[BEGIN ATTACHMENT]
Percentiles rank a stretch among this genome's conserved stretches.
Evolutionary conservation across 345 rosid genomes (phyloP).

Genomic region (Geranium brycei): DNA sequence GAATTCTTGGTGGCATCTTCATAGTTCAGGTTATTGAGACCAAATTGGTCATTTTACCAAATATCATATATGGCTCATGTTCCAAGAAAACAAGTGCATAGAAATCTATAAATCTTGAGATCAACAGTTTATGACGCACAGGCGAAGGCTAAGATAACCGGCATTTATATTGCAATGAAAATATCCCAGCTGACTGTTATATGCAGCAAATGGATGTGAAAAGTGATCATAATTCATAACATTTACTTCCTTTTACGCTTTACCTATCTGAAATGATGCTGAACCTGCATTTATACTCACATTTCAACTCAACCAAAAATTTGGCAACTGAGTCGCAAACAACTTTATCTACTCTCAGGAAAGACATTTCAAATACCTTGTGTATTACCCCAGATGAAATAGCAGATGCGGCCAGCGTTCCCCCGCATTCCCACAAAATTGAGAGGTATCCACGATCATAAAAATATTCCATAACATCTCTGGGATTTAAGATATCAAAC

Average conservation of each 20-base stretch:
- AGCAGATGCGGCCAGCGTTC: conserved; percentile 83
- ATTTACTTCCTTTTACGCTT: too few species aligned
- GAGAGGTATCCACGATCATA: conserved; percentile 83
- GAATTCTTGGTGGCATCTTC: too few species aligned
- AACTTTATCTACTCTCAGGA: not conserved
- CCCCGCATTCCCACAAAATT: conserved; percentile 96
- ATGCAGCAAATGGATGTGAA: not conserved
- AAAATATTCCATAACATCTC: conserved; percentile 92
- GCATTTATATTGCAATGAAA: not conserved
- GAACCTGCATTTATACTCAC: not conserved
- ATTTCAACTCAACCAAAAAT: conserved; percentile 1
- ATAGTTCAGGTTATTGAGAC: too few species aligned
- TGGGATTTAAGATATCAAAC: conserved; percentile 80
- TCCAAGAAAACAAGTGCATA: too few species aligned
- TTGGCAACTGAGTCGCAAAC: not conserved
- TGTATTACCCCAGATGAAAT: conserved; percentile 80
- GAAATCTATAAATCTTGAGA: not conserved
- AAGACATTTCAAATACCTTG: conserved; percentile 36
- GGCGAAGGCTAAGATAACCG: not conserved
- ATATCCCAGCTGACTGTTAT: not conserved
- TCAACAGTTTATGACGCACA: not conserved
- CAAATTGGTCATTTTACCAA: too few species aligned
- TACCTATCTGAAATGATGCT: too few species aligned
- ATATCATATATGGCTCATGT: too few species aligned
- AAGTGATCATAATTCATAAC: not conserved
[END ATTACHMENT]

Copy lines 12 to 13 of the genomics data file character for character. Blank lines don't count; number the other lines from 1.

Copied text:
- AAAATATTCCATAACATCTC: conserved; percentile 92
- GCATTTATATTGCAATGAAA: not conserved